Mar

7

First order differential equations of the form:

the rate of change of a variable + the original variable x a constant equals a constant times a function, or

dy/dt + p * y =  k1 * q(t)

has wide applicability in all physical settings. it's used to model the cooling and diffusion equations for example, as Arthur Mattuck in a brilliant and relatively easy to assimilate lecture shows.

For what variable in the market does its rate of change depend on its level and the movements of a second variable. The moves of stocks relative to bonds and currencies comes to mind. Is it predictive in certain cases and how do random perturbations affect the solution and its predictivity? Are there any methods used to solve these first order equations that are useful for markets without regard to stochastic, useless solutions?

Leo Jia writes: 

I once attempted to use it to model the market, but I did not proceed. The reason is that I realized the solution would be a function of two coefficients, i.e. K and K1 in this case, and so by varying the coefficients, one can fit the solution well onto the historical chart. The way to fit it wouldn't be very distinct from that of fitting a moving average onto a historical chart. So to me it seemed to fall into the same dilemma as trying to profit from a moving average model. Would anyone correct me?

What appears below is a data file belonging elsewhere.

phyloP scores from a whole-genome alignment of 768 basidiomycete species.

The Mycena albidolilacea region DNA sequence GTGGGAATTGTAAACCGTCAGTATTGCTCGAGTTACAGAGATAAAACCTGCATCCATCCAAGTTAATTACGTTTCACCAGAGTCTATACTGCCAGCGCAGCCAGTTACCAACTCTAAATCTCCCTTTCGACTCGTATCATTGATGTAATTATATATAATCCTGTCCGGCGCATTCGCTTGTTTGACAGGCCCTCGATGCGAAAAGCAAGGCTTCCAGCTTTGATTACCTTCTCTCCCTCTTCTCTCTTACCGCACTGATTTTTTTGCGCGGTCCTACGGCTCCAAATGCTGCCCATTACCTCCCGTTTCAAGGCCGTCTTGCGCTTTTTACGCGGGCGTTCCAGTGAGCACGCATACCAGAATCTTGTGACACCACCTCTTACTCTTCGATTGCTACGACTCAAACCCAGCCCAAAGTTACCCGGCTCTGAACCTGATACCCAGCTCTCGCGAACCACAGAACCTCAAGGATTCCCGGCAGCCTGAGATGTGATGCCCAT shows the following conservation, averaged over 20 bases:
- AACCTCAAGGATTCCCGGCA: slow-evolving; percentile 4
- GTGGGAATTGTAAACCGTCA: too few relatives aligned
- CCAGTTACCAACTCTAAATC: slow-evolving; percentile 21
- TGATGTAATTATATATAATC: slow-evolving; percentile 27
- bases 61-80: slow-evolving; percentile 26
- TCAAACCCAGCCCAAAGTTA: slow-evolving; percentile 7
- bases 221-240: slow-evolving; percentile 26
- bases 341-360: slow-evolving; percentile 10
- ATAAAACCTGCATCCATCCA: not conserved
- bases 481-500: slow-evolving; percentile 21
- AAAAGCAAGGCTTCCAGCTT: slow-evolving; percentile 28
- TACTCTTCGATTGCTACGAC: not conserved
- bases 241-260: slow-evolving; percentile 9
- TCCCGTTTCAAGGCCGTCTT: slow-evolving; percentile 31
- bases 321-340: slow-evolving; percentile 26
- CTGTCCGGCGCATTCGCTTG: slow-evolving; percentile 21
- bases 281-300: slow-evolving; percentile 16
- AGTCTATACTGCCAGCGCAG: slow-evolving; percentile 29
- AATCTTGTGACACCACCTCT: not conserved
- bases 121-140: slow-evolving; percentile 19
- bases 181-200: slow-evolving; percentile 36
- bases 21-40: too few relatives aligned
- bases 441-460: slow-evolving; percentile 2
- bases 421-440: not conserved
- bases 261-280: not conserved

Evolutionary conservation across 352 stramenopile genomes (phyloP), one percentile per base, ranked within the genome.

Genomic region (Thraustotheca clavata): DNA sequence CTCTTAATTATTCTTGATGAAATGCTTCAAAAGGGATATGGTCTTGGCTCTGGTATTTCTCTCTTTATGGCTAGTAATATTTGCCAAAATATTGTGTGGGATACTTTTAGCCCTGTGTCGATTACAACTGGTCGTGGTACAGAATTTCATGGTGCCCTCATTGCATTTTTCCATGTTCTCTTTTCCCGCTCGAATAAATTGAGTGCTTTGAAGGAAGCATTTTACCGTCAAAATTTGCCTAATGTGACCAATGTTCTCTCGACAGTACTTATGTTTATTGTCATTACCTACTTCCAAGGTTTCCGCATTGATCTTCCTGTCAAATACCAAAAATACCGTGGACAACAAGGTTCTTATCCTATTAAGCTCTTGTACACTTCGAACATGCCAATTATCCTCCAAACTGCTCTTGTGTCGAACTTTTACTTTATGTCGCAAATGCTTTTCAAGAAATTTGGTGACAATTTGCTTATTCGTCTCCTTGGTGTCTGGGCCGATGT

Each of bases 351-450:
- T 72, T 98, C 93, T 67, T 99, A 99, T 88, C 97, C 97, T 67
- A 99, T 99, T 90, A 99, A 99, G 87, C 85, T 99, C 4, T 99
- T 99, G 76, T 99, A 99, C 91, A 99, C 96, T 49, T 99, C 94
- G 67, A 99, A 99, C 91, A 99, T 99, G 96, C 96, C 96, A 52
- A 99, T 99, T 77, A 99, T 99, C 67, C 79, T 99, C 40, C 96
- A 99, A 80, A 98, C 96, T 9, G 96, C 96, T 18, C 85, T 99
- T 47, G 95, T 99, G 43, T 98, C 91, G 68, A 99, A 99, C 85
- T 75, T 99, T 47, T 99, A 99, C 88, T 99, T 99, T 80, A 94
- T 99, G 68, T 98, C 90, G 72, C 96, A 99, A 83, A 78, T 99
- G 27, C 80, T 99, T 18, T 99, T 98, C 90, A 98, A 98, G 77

Comments

Name

Email

Website

Speak your mind

2 Comments so far

  1. isomorphismes on March 25, 2014 9:43 am

    Mattuck is an incredible lecturer. OCW all the way.

  2. isomorphismes on March 25, 2014 9:47 am

    Why do you say the stochastic approach is useless? As far as I can tell it’s a straight shot from ODE to PDE to SDE.

    All your basic famous ODE’s have solutions with a basis shaped like { C * exp( i * k * t ) }, with i = sqrt(-1) giving some kind of cyclicality and the k’s saying the time period / frequency of those (fixed, regular) cycles.

    Something else to think about, this is baby stuff to quants. Why on a broad level is there going to be an edge to 1st-order ODE’s which young engineers learn at age 19?

Archives

Resources & Links

Search